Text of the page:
Air Baltic is urging government assistance for the airline industry amid the coronavirus crisis.

As the Latvian carrier reported a net loss of €7.7 million ($8.2 million) for 2019, chief executive Martin Gauss noted that, given the sector’s vulnerability to the outbreak, “state support for airlines in general might be needed to ensure air infrastructure long-term”.

His own airline is in a “strong financial position” to deal with the crisis, he argues, but he points out that every airline is reducing costs and capacity while “some are even stopping all operations”.

Gauss stresses the role his carrier plays in the Baltic region’s economy and in ensuring connectivity for its home country. “We need to take proactive decisions to go through this difficult period and be ready to grow again when the crisis is over,” he adds.

Air Baltic suspended all flights from 17 March until 14 April following the Latvian government’s decision to halt international air traffic to the country. The carrier is also taking action to reduce its headcount as it looks to cut costs and preserve cash.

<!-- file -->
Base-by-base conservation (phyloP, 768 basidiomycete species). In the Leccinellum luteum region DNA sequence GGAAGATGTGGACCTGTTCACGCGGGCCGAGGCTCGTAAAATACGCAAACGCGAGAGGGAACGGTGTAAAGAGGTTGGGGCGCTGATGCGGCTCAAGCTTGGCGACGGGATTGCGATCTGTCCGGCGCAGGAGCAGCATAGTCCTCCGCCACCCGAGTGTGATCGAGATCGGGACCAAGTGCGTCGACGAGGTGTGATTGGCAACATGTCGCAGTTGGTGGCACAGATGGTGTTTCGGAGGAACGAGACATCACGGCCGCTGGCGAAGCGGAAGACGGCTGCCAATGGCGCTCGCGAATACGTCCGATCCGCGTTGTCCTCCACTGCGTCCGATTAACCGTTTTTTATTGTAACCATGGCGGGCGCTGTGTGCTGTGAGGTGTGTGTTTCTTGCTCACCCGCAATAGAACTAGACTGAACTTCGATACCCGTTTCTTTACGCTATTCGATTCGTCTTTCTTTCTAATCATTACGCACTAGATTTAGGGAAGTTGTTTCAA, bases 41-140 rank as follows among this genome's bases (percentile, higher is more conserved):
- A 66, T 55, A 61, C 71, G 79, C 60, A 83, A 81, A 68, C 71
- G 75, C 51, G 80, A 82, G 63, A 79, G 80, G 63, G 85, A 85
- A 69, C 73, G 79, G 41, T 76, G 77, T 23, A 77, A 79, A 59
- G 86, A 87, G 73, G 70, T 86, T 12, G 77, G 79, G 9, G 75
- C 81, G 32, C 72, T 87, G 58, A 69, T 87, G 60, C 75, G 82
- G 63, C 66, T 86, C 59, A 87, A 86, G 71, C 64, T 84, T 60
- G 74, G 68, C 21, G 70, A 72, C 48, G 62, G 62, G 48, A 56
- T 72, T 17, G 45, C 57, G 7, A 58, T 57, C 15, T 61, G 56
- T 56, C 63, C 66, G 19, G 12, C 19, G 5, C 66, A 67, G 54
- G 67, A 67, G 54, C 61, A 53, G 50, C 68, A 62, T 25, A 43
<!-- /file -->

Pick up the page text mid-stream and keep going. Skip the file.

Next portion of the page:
The carrier’s net loss last year compares with a profit of €5.4 million in 2018 – although it says that without the effect of currency fluctuations and new accounting standards its 2019 result would have been flat.

Revenue climbed nearly a quarter to €503 million, while passenger numbers increased 22% to 5 million.

“Our strategy is to become the number-one carrier in the Baltic states,” Gauss declares. “Last year we successfully exceeded our two main targets – to carry more than 5 million passengers and to achieve a revenue of over €500 million. It was a successful year, but now we have to continue working hard to ensure that we are able to develop further.”

Before the “exceptional circumstances” created by the coronavirus, the first two months of 2020 had brought stronger demand than anticipated in the company’s business plan.